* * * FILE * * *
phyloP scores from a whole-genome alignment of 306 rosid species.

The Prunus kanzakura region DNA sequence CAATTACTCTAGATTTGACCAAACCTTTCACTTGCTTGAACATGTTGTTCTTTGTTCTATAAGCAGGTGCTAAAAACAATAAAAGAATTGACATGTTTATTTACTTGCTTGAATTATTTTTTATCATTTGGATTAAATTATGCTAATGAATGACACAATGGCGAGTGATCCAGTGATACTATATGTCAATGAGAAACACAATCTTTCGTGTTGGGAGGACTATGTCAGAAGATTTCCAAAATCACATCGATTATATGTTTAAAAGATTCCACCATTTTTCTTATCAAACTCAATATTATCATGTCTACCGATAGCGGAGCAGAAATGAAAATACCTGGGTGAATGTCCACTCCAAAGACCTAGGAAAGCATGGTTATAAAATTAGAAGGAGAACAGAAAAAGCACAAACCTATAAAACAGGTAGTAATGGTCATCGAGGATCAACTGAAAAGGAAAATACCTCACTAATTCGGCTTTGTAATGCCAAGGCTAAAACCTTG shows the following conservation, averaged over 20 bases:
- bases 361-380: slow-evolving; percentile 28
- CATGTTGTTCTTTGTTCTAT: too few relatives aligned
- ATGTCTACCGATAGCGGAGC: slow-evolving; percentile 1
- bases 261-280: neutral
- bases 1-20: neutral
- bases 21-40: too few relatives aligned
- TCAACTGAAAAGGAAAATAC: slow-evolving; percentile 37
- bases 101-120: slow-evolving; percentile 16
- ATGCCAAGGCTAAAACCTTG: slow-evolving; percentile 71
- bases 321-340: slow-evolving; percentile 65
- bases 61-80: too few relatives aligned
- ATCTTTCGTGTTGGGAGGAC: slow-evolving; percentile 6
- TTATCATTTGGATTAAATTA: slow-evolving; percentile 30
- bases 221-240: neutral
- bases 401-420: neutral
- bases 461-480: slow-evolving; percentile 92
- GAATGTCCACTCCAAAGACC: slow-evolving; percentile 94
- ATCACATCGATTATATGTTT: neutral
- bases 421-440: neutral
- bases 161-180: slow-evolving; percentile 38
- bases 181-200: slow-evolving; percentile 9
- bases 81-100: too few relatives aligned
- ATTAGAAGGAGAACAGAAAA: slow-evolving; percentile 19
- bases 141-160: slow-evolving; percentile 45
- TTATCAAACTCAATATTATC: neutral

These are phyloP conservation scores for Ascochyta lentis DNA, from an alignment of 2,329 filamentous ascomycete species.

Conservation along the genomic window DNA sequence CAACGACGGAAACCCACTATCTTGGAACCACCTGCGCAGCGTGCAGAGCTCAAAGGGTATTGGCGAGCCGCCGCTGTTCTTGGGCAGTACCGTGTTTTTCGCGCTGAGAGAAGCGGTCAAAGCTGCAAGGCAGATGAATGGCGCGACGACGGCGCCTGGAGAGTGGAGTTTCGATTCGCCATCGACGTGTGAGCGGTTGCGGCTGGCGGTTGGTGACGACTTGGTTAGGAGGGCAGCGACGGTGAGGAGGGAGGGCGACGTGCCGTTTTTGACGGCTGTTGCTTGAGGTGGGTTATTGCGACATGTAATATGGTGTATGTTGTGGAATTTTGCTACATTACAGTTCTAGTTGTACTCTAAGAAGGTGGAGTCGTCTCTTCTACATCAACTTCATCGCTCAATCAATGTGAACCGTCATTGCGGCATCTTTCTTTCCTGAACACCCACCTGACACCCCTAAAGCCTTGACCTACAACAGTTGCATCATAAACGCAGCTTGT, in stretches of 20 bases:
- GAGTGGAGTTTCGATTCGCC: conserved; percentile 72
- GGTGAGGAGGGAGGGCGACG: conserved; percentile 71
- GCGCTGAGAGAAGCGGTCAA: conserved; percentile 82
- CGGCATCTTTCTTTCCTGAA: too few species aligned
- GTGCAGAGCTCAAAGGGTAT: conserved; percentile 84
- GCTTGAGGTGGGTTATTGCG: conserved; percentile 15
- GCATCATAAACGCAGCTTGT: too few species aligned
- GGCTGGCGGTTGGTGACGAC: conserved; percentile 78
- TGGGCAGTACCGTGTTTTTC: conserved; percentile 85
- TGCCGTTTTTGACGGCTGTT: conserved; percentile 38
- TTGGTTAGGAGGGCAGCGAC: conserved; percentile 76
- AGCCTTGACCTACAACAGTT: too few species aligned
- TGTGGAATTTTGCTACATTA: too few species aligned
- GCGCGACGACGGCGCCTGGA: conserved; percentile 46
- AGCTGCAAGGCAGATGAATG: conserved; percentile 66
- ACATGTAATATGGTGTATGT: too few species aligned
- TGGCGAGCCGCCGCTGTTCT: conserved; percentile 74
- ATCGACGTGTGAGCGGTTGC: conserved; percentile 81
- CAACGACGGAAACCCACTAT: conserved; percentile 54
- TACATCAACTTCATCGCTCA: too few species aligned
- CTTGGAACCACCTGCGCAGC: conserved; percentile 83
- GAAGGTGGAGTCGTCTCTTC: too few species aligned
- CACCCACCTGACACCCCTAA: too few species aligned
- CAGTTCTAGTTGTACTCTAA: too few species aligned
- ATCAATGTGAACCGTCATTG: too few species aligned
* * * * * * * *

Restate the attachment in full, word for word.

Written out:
phyloP scores from a whole-genome alignment of 306 rosid species.

The Prunus kanzakura region DNA sequence CAATTACTCTAGATTTGACCAAACCTTTCACTTGCTTGAACATGTTGTTCTTTGTTCTATAAGCAGGTGCTAAAAACAATAAAAGAATTGACATGTTTATTTACTTGCTTGAATTATTTTTTATCATTTGGATTAAATTATGCTAATGAATGACACAATGGCGAGTGATCCAGTGATACTATATGTCAATGAGAAACACAATCTTTCGTGTTGGGAGGACTATGTCAGAAGATTTCCAAAATCACATCGATTATATGTTTAAAAGATTCCACCATTTTTCTTATCAAACTCAATATTATCATGTCTACCGATAGCGGAGCAGAAATGAAAATACCTGGGTGAATGTCCACTCCAAAGACCTAGGAAAGCATGGTTATAAAATTAGAAGGAGAACAGAAAAAGCACAAACCTATAAAACAGGTAGTAATGGTCATCGAGGATCAACTGAAAAGGAAAATACCTCACTAATTCGGCTTTGTAATGCCAAGGCTAAAACCTTG shows the following conservation, averaged over 20 bases:
- bases 361-380: slow-evolving; percentile 28
- CATGTTGTTCTTTGTTCTAT: too few relatives aligned
- ATGTCTACCGATAGCGGAGC: slow-evolving; percentile 1
- bases 261-280: neutral
- bases 1-20: neutral
- bases 21-40: too few relatives aligned
- TCAACTGAAAAGGAAAATAC: slow-evolving; percentile 37
- bases 101-120: slow-evolving; percentile 16
- ATGCCAAGGCTAAAACCTTG: slow-evolving; percentile 71
- bases 321-340: slow-evolving; percentile 65
- bases 61-80: too few relatives aligned
- ATCTTTCGTGTTGGGAGGAC: slow-evolving; percentile 6
- TTATCATTTGGATTAAATTA: slow-evolving; percentile 30
- bases 221-240: neutral
- bases 401-420: neutral
- bases 461-480: slow-evolving; percentile 92
- GAATGTCCACTCCAAAGACC: slow-evolving; percentile 94
- ATCACATCGATTATATGTTT: neutral
- bases 421-440: neutral
- bases 161-180: slow-evolving; percentile 38
- bases 181-200: slow-evolving; percentile 9
- bases 81-100: too few relatives aligned
- ATTAGAAGGAGAACAGAAAA: slow-evolving; percentile 19
- bases 141-160: slow-evolving; percentile 45
- TTATCAAACTCAATATTATC: neutral

These are phyloP conservation scores for Ascochyta lentis DNA, from an alignment of 2,329 filamentous ascomycete species.

Conservation along the genomic window DNA sequence CAACGACGGAAACCCACTATCTTGGAACCACCTGCGCAGCGTGCAGAGCTCAAAGGGTATTGGCGAGCCGCCGCTGTTCTTGGGCAGTACCGTGTTTTTCGCGCTGAGAGAAGCGGTCAAAGCTGCAAGGCAGATGAATGGCGCGACGACGGCGCCTGGAGAGTGGAGTTTCGATTCGCCATCGACGTGTGAGCGGTTGCGGCTGGCGGTTGGTGACGACTTGGTTAGGAGGGCAGCGACGGTGAGGAGGGAGGGCGACGTGCCGTTTTTGACGGCTGTTGCTTGAGGTGGGTTATTGCGACATGTAATATGGTGTATGTTGTGGAATTTTGCTACATTACAGTTCTAGTTGTACTCTAAGAAGGTGGAGTCGTCTCTTCTACATCAACTTCATCGCTCAATCAATGTGAACCGTCATTGCGGCATCTTTCTTTCCTGAACACCCACCTGACACCCCTAAAGCCTTGACCTACAACAGTTGCATCATAAACGCAGCTTGT, in stretches of 20 bases:
- GAGTGGAGTTTCGATTCGCC: conserved; percentile 72
- GGTGAGGAGGGAGGGCGACG: conserved; percentile 71
- GCGCTGAGAGAAGCGGTCAA: conserved; percentile 82
- CGGCATCTTTCTTTCCTGAA: too few species aligned
- GTGCAGAGCTCAAAGGGTAT: conserved; percentile 84
- GCTTGAGGTGGGTTATTGCG: conserved; percentile 15
- GCATCATAAACGCAGCTTGT: too few species aligned
- GGCTGGCGGTTGGTGACGAC: conserved; percentile 78
- TGGGCAGTACCGTGTTTTTC: conserved; percentile 85
- TGCCGTTTTTGACGGCTGTT: conserved; percentile 38
- TTGGTTAGGAGGGCAGCGAC: conserved; percentile 76
- AGCCTTGACCTACAACAGTT: too few species aligned
- TGTGGAATTTTGCTACATTA: too few species aligned
- GCGCGACGACGGCGCCTGGA: conserved; percentile 46
- AGCTGCAAGGCAGATGAATG: conserved; percentile 66
- ACATGTAATATGGTGTATGT: too few species aligned
- TGGCGAGCCGCCGCTGTTCT: conserved; percentile 74
- ATCGACGTGTGAGCGGTTGC: conserved; percentile 81
- CAACGACGGAAACCCACTAT: conserved; percentile 54
- TACATCAACTTCATCGCTCA: too few species aligned
- CTTGGAACCACCTGCGCAGC: conserved; percentile 83
- GAAGGTGGAGTCGTCTCTTC: too few species aligned
- CACCCACCTGACACCCCTAA: too few species aligned
- CAGTTCTAGTTGTACTCTAA: too few species aligned
- ATCAATGTGAACCGTCATTG: too few species aligned